Whether it is jotting things down in a journal or carefully grouping months of notes on a pin board, we all have our ways of collecting our thoughts so that we can harness them more productively later. Everyone does this, from the blog editor hastily writing down the premise of the next big article to a mother planning out the big meal for a family gathering. However, in today’s hustle and bustle, it can be hard to get those thoughts down before they drift away.
Fortunately, there are many solutions, both analog and digital, for avid notetakers to keep track of their biggest ideas. While sticky notes, planners, and journals are more than sufficient for some, the rampant growth of the digital age has led to powerful notetaking apps being widely available on your phone. Many of these are free and have additional features that users can take advantage of to clarify and group their thoughts.
OneNote is one of, if not the, largest notetaking apps available today and is ubiquitous in its uses. OneNote is not only prolific among notetakers but has expanded into businesses as well, with everyone taking advantage of this powerful, free app to categorize and store notes.
Each project is called a Notebook, which is modeled off of a traditional ring binder. Subsections are portrayed as tabs and open up into as many pages as you need. You could have a tab that is entirely for business meetings and give each date a different page or have a tab for recipes and place each new recipe on a different page.
What makes OneNote particularly useful is how freeform it is. All kinds of information can be placed into it, from standard written notes to photos to drawings. It was originally meant for students but has since expanded into a universal tool for anyone taking notes.
Since it’s built off of Microsoft’s suite of programs, OneNote is also fairly intuitive and supports Microsoft’s other programs like Excel and Word. If you have used any of these before, which is likely, then you are well equipped to use OneNote.
For those that live their life in their Google account, Google Keep is an essential tool. Far beyond a simple notetaking tool, Google Keep interfaces with all Google apps seamlessly (except for Youtube). It is quickly becoming more prevalent among tech reviewers and content creators for its innovative uses.
While the features of the actual app are a bit lacking, its ability to interface with all of Google’s apps means that it can be immensely useful to integrate your notes with more practical action. Situated as a button on the side, you can use Google Keep while using Gmail to bring up relevant notes and drag and drop relevant notes directly into the email. Likewise with Google Docs and Google Drive.
For those looking to turn their notes into more practical effects, Google Keep offers seamless integration between notetaking and Google’s Suite of useful applications.
Notion’s main feature is its collaborative nature. While typically suited for project management, where having many people collaborate on notes is a huge benefit, it can be used for typical notetaking endeavors.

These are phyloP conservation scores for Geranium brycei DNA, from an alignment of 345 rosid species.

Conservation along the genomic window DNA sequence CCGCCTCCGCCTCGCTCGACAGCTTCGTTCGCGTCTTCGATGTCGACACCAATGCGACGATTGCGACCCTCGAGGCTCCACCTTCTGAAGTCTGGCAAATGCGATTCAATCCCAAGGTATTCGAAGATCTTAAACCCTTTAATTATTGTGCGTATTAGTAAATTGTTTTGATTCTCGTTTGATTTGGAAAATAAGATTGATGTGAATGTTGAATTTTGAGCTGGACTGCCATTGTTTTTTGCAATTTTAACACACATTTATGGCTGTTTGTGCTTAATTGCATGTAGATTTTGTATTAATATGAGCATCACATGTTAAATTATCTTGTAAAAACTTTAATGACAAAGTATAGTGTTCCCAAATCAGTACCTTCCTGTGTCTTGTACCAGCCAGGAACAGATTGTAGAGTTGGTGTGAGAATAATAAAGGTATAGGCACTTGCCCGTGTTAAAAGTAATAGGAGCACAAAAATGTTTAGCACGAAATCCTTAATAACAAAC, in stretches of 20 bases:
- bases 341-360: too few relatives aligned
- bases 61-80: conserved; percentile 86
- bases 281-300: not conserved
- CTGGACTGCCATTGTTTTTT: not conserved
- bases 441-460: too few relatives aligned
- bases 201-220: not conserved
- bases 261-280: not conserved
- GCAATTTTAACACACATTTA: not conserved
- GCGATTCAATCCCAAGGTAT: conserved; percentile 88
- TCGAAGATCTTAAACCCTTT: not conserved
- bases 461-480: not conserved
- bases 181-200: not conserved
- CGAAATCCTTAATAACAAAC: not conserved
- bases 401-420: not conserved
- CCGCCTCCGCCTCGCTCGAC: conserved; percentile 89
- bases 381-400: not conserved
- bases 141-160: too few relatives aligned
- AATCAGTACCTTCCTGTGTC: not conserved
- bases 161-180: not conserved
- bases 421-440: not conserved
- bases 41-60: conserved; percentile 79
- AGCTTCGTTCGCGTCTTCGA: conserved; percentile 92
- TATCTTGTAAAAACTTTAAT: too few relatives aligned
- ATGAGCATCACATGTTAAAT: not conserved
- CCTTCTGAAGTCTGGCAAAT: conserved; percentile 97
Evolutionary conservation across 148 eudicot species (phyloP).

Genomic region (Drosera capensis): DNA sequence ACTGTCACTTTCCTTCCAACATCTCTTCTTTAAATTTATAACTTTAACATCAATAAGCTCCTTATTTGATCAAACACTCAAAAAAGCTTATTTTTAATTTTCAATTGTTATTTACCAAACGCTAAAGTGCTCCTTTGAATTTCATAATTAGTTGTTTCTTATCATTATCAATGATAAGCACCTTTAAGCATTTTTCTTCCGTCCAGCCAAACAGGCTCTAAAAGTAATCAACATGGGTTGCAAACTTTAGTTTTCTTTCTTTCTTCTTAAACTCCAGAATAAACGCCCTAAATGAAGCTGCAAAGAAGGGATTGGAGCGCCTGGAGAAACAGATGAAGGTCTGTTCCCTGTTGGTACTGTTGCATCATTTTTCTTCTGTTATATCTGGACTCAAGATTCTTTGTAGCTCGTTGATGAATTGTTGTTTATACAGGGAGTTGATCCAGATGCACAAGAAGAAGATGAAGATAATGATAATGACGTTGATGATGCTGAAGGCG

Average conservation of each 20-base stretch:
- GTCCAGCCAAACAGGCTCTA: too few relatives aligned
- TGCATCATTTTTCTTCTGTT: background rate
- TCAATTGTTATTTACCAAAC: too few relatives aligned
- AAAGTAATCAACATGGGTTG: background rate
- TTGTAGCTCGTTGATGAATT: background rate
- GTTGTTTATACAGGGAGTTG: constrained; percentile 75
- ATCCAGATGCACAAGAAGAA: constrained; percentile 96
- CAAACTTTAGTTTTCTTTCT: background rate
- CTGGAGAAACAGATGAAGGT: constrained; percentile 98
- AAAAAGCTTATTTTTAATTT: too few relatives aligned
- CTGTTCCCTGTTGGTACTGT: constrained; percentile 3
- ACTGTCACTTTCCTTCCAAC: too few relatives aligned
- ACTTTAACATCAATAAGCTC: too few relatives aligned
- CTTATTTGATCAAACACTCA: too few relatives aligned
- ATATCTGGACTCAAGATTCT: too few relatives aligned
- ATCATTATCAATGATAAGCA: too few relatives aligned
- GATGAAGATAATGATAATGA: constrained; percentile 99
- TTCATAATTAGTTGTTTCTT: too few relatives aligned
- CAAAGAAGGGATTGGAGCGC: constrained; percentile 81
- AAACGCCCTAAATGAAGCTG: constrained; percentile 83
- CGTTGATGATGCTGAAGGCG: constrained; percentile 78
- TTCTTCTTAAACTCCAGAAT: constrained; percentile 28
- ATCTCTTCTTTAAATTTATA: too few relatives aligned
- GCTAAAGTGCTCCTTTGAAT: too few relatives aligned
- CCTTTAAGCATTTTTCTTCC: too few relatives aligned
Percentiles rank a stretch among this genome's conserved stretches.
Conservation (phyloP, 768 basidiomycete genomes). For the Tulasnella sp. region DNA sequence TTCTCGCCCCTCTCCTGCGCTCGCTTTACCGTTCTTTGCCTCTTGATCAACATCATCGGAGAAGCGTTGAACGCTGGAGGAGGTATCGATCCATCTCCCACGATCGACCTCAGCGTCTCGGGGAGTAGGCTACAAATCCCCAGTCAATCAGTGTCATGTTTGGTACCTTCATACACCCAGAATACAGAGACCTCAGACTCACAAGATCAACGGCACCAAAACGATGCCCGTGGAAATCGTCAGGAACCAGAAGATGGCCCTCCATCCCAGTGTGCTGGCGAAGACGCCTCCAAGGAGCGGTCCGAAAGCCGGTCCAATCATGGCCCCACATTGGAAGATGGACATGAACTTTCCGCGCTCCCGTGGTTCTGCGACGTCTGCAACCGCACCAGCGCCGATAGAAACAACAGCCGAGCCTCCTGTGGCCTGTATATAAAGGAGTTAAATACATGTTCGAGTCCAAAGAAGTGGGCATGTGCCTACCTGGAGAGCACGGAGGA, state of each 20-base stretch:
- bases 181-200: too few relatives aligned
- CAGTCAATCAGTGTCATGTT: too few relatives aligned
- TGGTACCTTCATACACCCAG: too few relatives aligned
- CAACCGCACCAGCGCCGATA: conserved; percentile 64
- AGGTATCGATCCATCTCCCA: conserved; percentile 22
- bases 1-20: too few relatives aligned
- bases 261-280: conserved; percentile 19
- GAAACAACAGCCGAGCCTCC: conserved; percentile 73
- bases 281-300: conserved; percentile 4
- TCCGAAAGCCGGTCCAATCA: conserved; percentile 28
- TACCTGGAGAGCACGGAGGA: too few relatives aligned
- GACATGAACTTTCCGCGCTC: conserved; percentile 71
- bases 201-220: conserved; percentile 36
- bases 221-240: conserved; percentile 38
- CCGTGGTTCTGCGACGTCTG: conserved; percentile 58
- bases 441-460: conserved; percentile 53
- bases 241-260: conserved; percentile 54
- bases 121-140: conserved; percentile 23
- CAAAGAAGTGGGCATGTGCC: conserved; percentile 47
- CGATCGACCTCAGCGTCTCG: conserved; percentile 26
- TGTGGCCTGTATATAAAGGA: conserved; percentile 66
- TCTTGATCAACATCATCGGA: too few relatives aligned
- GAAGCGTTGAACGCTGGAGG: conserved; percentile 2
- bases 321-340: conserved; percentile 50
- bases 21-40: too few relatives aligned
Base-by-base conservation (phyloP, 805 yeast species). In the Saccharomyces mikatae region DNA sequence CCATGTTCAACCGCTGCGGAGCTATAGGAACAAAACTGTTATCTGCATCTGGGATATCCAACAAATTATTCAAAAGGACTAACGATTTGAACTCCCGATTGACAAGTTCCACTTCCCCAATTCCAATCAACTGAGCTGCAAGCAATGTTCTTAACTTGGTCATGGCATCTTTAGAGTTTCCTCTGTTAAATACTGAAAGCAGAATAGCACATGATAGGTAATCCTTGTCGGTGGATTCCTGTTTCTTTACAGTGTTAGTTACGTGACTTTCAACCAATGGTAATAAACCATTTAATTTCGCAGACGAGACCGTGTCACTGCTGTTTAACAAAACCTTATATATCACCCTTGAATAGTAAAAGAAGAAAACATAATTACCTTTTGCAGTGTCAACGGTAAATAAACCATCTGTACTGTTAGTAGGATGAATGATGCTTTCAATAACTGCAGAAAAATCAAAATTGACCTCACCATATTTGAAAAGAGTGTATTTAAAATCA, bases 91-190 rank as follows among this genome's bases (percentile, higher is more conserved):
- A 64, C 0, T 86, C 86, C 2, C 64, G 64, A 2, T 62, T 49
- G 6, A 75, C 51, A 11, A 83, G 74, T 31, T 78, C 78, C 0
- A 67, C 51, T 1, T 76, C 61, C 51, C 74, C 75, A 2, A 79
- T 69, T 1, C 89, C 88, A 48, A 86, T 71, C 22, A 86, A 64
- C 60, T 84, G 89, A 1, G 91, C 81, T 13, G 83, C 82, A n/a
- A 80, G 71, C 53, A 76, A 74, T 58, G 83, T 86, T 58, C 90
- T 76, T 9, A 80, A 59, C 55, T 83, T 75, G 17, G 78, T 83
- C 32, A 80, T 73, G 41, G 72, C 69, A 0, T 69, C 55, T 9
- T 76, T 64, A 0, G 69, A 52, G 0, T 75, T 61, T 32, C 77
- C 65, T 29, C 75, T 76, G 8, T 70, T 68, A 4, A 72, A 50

Notion separates out its spaces into private notes and public Teamspaces, where members of your team can collaborate on tasks. For those that do not need or want to use Notion’s collaborative features, the private section still maintains all of the multimedia functionality that that the Teamspaces use.
This app is best for notetakers who enjoy working with others. Whether that be for a book or just planning a vacation or even a school project, Notion can accommodate groups of any size (just expect to pay for it if you use it as a team).
Apple Notes, otherwise known as Notes or iCloud Notes, is a free, built-in notetaking app for Apple devices. While not entirely restricted to Apple devices, it is the best option for those devices simply because its free and included intrinsically as an app.
It is not as feature-rich as OneNote but continues to have support from Apple and is continuously evolving with additional features as time goes on. It is Cloud-based and syncs easily with all Apple devices, and can even be accessed on Android and PC.
Much of the features it does have right now are already in use by other notetaking apps but it is nevertheless a solid and completely free choice for Apple users.
Obsidian is a notetaking app with great potential. It is essentially just a notes app that uses text files that can be customized more leniently. A big feature is that you can use internal hyperlinks to link to other notes.
Internal hyperlinks allow you to link to related pages and connect related pages to each other. In essence, it turns your notes into a massive wiki. The learning curve is high and is only really meant to be used by the most intensive of notetakers.
In this fashion, it is ideal for writers and planners who are responsible for massive projects that require lots of information that need to have references to other notes. For example, a writer who is worldbuilding could use it to make a massive timeline with links to persons, places, and events for each point that allow them to accurately keep track of everything.
For most, the versatility of Obsidian may be too much but can be a lifesaver for power notetakers. For the rest of us, we can get by using a visual bookmark manager to keep track of various pages we may need.
Which One Should You Use?
All of these apps are useful in their own right but which one is best depends entirely on your own preferences. For general notetaking, OneNote is most ubiquitous but for more specialized applications, each one has a place. Apple Notes is great for Apple users and already implemented. Google Keep can help integrate notes with Google’s Suite of apps. Notion is great for groups and Obsidian is perfect for intense notetakers.
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